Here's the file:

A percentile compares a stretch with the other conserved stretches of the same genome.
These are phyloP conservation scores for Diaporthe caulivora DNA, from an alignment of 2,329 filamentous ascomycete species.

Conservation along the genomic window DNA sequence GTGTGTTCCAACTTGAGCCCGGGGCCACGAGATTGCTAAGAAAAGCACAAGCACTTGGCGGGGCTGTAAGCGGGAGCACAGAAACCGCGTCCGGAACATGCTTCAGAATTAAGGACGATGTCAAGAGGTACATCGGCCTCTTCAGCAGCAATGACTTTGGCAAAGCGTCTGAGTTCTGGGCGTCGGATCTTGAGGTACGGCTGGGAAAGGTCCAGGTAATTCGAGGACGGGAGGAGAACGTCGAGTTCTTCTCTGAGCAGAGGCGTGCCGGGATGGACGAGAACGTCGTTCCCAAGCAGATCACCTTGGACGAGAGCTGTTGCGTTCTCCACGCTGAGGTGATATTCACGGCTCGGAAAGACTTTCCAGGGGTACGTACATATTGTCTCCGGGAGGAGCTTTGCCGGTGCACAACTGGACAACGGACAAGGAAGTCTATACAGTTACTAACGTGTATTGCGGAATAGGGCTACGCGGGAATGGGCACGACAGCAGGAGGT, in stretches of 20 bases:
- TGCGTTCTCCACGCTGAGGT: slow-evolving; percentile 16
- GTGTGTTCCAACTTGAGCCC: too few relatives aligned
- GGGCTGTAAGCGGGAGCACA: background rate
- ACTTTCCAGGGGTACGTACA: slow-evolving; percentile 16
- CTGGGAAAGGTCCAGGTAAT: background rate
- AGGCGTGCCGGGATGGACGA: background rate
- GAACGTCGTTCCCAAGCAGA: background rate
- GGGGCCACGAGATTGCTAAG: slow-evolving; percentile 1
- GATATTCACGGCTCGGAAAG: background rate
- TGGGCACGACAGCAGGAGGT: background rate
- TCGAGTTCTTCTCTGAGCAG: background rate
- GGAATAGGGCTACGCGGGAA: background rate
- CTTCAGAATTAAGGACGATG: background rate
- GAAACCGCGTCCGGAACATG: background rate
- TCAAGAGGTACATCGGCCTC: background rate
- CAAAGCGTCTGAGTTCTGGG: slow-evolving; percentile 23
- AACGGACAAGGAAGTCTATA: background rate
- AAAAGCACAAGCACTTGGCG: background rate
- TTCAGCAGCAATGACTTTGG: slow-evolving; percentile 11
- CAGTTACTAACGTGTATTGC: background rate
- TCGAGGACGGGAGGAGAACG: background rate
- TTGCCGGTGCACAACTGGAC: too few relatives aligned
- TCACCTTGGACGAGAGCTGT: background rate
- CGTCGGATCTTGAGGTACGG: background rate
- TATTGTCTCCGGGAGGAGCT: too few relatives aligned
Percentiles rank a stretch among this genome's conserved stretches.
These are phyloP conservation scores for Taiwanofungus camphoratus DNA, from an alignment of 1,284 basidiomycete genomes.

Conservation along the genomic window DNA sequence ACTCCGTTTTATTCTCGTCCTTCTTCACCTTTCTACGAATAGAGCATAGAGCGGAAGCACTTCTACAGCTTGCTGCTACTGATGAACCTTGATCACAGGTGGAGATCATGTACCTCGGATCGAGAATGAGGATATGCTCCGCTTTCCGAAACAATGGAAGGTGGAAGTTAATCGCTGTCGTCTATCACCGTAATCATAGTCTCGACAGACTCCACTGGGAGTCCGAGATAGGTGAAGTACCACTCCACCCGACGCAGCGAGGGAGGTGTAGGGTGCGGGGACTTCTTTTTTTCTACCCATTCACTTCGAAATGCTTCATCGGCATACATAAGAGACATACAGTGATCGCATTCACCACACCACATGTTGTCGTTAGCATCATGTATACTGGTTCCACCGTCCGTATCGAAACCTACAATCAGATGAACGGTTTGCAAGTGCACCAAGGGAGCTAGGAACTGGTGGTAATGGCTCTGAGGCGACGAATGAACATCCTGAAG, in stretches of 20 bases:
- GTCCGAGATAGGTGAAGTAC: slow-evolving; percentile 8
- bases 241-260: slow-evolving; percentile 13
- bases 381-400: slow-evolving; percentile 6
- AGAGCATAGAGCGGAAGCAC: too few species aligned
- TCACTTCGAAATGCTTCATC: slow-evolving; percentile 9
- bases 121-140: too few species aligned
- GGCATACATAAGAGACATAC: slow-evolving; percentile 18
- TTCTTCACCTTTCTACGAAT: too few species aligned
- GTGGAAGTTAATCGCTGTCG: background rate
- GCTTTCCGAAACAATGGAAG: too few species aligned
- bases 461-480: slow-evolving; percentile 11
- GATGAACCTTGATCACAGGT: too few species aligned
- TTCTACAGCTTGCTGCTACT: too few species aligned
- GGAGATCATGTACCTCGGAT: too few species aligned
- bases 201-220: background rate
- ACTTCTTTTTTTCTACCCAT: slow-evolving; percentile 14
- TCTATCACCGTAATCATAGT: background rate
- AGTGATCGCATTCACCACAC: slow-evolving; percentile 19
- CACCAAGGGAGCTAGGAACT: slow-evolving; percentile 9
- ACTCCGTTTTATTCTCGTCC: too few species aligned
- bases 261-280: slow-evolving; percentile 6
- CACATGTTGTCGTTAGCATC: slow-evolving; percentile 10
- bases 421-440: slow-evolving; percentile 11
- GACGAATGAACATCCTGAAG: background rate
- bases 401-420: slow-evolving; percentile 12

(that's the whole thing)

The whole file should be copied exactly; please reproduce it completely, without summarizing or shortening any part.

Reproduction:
A percentile compares a stretch with the other conserved stretches of the same genome.
These are phyloP conservation scores for Diaporthe caulivora DNA, from an alignment of 2,329 filamentous ascomycete species.

Conservation along the genomic window DNA sequence GTGTGTTCCAACTTGAGCCCGGGGCCACGAGATTGCTAAGAAAAGCACAAGCACTTGGCGGGGCTGTAAGCGGGAGCACAGAAACCGCGTCCGGAACATGCTTCAGAATTAAGGACGATGTCAAGAGGTACATCGGCCTCTTCAGCAGCAATGACTTTGGCAAAGCGTCTGAGTTCTGGGCGTCGGATCTTGAGGTACGGCTGGGAAAGGTCCAGGTAATTCGAGGACGGGAGGAGAACGTCGAGTTCTTCTCTGAGCAGAGGCGTGCCGGGATGGACGAGAACGTCGTTCCCAAGCAGATCACCTTGGACGAGAGCTGTTGCGTTCTCCACGCTGAGGTGATATTCACGGCTCGGAAAGACTTTCCAGGGGTACGTACATATTGTCTCCGGGAGGAGCTTTGCCGGTGCACAACTGGACAACGGACAAGGAAGTCTATACAGTTACTAACGTGTATTGCGGAATAGGGCTACGCGGGAATGGGCACGACAGCAGGAGGT, in stretches of 20 bases:
- TGCGTTCTCCACGCTGAGGT: slow-evolving; percentile 16
- GTGTGTTCCAACTTGAGCCC: too few relatives aligned
- GGGCTGTAAGCGGGAGCACA: background rate
- ACTTTCCAGGGGTACGTACA: slow-evolving; percentile 16
- CTGGGAAAGGTCCAGGTAAT: background rate
- AGGCGTGCCGGGATGGACGA: background rate
- GAACGTCGTTCCCAAGCAGA: background rate
- GGGGCCACGAGATTGCTAAG: slow-evolving; percentile 1
- GATATTCACGGCTCGGAAAG: background rate
- TGGGCACGACAGCAGGAGGT: background rate
- TCGAGTTCTTCTCTGAGCAG: background rate
- GGAATAGGGCTACGCGGGAA: background rate
- CTTCAGAATTAAGGACGATG: background rate
- GAAACCGCGTCCGGAACATG: background rate
- TCAAGAGGTACATCGGCCTC: background rate
- CAAAGCGTCTGAGTTCTGGG: slow-evolving; percentile 23
- AACGGACAAGGAAGTCTATA: background rate
- AAAAGCACAAGCACTTGGCG: background rate
- TTCAGCAGCAATGACTTTGG: slow-evolving; percentile 11
- CAGTTACTAACGTGTATTGC: background rate
- TCGAGGACGGGAGGAGAACG: background rate
- TTGCCGGTGCACAACTGGAC: too few relatives aligned
- TCACCTTGGACGAGAGCTGT: background rate
- CGTCGGATCTTGAGGTACGG: background rate
- TATTGTCTCCGGGAGGAGCT: too few relatives aligned
Percentiles rank a stretch among this genome's conserved stretches.
These are phyloP conservation scores for Taiwanofungus camphoratus DNA, from an alignment of 1,284 basidiomycete genomes.

Conservation along the genomic window DNA sequence ACTCCGTTTTATTCTCGTCCTTCTTCACCTTTCTACGAATAGAGCATAGAGCGGAAGCACTTCTACAGCTTGCTGCTACTGATGAACCTTGATCACAGGTGGAGATCATGTACCTCGGATCGAGAATGAGGATATGCTCCGCTTTCCGAAACAATGGAAGGTGGAAGTTAATCGCTGTCGTCTATCACCGTAATCATAGTCTCGACAGACTCCACTGGGAGTCCGAGATAGGTGAAGTACCACTCCACCCGACGCAGCGAGGGAGGTGTAGGGTGCGGGGACTTCTTTTTTTCTACCCATTCACTTCGAAATGCTTCATCGGCATACATAAGAGACATACAGTGATCGCATTCACCACACCACATGTTGTCGTTAGCATCATGTATACTGGTTCCACCGTCCGTATCGAAACCTACAATCAGATGAACGGTTTGCAAGTGCACCAAGGGAGCTAGGAACTGGTGGTAATGGCTCTGAGGCGACGAATGAACATCCTGAAG, in stretches of 20 bases:
- GTCCGAGATAGGTGAAGTAC: slow-evolving; percentile 8
- bases 241-260: slow-evolving; percentile 13
- bases 381-400: slow-evolving; percentile 6
- AGAGCATAGAGCGGAAGCAC: too few species aligned
- TCACTTCGAAATGCTTCATC: slow-evolving; percentile 9
- bases 121-140: too few species aligned
- GGCATACATAAGAGACATAC: slow-evolving; percentile 18
- TTCTTCACCTTTCTACGAAT: too few species aligned
- GTGGAAGTTAATCGCTGTCG: background rate
- GCTTTCCGAAACAATGGAAG: too few species aligned
- bases 461-480: slow-evolving; percentile 11
- GATGAACCTTGATCACAGGT: too few species aligned
- TTCTACAGCTTGCTGCTACT: too few species aligned
- GGAGATCATGTACCTCGGAT: too few species aligned
- bases 201-220: background rate
- ACTTCTTTTTTTCTACCCAT: slow-evolving; percentile 14
- TCTATCACCGTAATCATAGT: background rate
- AGTGATCGCATTCACCACAC: slow-evolving; percentile 19
- CACCAAGGGAGCTAGGAACT: slow-evolving; percentile 9
- ACTCCGTTTTATTCTCGTCC: too few species aligned
- bases 261-280: slow-evolving; percentile 6
- CACATGTTGTCGTTAGCATC: slow-evolving; percentile 10
- bases 421-440: slow-evolving; percentile 11
- GACGAATGAACATCCTGAAG: background rate
- bases 401-420: slow-evolving; percentile 12